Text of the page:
This aura emerges in an era of unquestioned technological triumphs. One is reminded of Michelangelo smoking his drawings to give them a prematurely aged aura. A similar—but not identical—artificial aging process is undertaken by many young painters in order to give the work a credibility that is otherwise denied in a highly technological society that has already triumphed over painting, and has no conscious need for it. Technological means of production challenged painting’s ability to adequately capture the spirit of modern subjectivity, and consequently pushed it into its own autonomous conventionality. Not having to be tethered to a folk tradition of cultural inheritance any longer (paintings once serving as a function of social memory) its tradition and its future were wrenched open. Now shoeboxes full of photos and VHS tapes, audio recordings, and blogs archive cultural memory for us, so that painting should be further liberated from serving memory; it is only natural that ephemeral artworks like Eva Hesse’s, for example, would emerge after this technological phenomenon. And of course part of the problem of The Glaze is that it is a blog, emulating the feeling of looking through a shoebox of old photos of paintings from the past, even while these are up-to-the-minute works. Certainly part of the appeal of making art today is the potential of destroying it immediately after its documentation, a painting can easily be canonized without seeing the light of day. This is not to say that we won’t see them, but that they may never see us. Part of the problem of the blog in this instance is that the blog could do more for art by leaving art alone, by serving the function of recording memory exclusively, rather than by trying to become a work in itself. That is, the need for artworks—here paintings—to gain credence via administered documentation is an unfortunate, but currently necessary means of exhibition in order to construct a convention of experience not yet attained. It is crucially ‘pre-artistic’, so to speak.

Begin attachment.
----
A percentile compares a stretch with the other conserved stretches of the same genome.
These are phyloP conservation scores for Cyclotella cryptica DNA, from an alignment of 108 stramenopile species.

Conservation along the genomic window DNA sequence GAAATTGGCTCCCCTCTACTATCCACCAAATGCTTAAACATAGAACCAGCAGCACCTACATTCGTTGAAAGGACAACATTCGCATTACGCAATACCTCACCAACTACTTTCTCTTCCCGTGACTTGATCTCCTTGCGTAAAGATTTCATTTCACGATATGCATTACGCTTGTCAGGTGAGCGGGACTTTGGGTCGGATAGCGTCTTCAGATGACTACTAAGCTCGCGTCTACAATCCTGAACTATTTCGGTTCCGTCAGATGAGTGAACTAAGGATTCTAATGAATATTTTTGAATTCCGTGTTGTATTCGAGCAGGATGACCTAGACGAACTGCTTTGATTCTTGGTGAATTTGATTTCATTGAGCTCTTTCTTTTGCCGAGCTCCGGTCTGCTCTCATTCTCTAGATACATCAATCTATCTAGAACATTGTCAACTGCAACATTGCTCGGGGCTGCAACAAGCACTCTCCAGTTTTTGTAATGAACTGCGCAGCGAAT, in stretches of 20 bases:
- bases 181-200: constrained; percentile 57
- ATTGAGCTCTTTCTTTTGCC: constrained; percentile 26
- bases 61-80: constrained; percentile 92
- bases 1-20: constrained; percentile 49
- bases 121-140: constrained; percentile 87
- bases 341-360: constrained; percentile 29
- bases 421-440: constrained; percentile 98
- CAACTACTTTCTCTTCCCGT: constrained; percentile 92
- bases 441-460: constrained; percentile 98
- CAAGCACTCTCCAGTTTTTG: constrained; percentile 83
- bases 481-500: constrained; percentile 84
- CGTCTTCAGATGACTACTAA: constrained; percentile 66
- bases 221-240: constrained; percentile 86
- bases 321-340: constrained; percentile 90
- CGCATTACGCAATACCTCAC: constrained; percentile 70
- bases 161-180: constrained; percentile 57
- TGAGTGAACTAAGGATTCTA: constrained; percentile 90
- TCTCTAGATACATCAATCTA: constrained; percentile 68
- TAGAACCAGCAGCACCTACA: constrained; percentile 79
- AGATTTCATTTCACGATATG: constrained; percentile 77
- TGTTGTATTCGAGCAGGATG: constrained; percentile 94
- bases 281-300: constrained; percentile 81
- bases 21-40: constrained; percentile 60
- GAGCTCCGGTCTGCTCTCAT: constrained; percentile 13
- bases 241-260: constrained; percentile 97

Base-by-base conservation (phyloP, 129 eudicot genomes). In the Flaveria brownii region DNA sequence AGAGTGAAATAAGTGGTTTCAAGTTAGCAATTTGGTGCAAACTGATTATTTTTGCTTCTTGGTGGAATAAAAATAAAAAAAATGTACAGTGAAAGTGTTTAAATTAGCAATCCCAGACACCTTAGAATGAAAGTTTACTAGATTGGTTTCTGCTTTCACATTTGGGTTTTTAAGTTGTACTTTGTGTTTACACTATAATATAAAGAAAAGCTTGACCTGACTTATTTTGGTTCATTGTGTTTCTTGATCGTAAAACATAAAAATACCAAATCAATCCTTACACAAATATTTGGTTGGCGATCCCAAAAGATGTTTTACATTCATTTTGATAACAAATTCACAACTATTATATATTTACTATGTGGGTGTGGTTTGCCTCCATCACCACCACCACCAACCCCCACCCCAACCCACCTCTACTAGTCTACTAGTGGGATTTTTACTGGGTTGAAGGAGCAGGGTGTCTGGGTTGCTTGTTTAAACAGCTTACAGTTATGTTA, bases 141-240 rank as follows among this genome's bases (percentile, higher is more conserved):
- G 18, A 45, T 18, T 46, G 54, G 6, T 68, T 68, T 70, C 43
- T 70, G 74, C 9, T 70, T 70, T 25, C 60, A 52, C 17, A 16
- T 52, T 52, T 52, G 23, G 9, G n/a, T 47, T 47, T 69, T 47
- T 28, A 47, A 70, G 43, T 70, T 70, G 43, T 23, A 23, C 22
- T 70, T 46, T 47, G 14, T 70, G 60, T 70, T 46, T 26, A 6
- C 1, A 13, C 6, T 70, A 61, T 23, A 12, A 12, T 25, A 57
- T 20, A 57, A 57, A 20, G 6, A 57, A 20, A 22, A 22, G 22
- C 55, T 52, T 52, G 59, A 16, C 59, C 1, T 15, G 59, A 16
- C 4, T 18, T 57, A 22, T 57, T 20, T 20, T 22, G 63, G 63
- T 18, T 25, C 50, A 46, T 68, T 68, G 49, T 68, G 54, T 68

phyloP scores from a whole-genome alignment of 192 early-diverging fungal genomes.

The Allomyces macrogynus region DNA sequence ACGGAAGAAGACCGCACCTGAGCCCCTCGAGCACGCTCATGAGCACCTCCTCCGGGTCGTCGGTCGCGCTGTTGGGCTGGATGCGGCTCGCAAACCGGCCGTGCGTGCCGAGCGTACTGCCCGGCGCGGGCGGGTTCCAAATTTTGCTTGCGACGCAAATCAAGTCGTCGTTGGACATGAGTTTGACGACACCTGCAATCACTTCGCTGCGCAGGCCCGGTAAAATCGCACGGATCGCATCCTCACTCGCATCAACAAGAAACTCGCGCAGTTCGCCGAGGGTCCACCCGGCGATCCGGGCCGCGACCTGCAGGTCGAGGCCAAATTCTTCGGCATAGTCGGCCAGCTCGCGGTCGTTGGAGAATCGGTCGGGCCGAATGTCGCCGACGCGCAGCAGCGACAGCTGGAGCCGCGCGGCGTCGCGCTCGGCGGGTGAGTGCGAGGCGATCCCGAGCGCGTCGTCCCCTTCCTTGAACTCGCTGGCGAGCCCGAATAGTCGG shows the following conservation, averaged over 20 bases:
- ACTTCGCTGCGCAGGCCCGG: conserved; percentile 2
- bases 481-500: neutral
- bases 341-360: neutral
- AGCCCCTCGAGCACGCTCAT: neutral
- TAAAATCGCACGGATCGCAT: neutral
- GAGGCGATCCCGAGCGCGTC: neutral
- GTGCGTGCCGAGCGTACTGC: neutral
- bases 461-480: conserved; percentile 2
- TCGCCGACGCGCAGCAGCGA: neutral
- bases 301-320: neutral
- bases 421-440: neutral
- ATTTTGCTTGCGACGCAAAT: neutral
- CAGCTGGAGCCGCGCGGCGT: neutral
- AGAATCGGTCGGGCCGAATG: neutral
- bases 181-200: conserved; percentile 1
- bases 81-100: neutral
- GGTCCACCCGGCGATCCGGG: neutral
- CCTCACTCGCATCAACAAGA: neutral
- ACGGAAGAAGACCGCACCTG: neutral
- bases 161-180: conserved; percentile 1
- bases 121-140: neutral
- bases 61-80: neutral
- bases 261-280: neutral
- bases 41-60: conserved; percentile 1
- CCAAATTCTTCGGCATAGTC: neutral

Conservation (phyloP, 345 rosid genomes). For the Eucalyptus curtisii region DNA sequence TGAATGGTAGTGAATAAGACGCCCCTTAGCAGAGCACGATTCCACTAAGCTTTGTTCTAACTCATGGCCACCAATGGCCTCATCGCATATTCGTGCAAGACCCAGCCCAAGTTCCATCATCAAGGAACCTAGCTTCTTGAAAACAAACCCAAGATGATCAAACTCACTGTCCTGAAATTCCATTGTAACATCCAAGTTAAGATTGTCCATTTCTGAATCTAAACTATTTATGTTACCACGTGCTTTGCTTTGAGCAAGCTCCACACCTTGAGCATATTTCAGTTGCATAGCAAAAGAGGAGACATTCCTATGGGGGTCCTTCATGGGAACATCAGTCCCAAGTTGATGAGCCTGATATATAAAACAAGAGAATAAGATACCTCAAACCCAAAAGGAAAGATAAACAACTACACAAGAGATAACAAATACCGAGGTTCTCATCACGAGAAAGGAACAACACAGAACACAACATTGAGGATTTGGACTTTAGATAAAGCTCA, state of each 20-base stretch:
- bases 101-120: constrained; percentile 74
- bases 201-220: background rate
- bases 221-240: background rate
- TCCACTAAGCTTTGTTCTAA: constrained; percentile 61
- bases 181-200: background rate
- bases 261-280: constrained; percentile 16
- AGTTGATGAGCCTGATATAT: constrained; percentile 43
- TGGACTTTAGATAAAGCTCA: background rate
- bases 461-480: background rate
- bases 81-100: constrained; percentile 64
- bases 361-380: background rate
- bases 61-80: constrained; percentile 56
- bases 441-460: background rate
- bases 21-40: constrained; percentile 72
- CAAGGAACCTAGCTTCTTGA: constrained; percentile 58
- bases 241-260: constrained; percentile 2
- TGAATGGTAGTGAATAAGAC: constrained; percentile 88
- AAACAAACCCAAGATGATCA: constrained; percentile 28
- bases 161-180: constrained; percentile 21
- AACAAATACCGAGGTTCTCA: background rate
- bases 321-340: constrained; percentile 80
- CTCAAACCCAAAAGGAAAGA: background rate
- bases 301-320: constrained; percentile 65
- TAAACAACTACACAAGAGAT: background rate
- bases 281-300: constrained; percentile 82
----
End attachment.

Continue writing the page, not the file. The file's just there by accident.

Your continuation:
Technological society has appropriated this aura construction, which is a critical distancing technique, suggesting we do not see technology objectively despite all our best attempts, and that we are already beyond technology in our subjectivity. The aura aims to deliver to the viewer an object so over-produced that the viewer feels that it has been made especially for them, and only them (this is the premise of the Macintosh laptop according to its designers). The success of this method in marketing and popular culture, is far greater than in painting today, which exists in highly specialized communities and markets reliant on a painterly discourse and social prestige that is today in confused disarray. The way technology has appropriated the aura poses a challenge to advanced aesthetic experience in the way these works don’t take a literal, direct stance with the viewer, but exist peripherally, in more complex ways of viewing not available with other products. What The Glaze presents, as brilliantly expressed in the title, is the frosted-over state of painting today, which has something latent. The Glaze is an uncanny archive of art objects that will outlive the humans that appreciate them, and whose subjectivity is a spectral phantasm reaching for material, refracting every cultural object without penetrating it. That we view these paintings in a passive, blinking state online, in a .jpg format that is a different way of experiencing a painting, already shows The Glaze as a refraction of painting. It should be noted, however, that painting is already experienced in this peripheral way, quite distinct from the extended viewing Matisse would have wanted, which is the type now more associated with watching movies or television. One does not spend more than a handful of minutes with a particular work in one moment, but rather returns to them over and over, for brief but crucial intervals. The way painting has been experienced over the past half-century, if not longer, seems to prefigure the existence of apperceptive viewing of today’s blogs.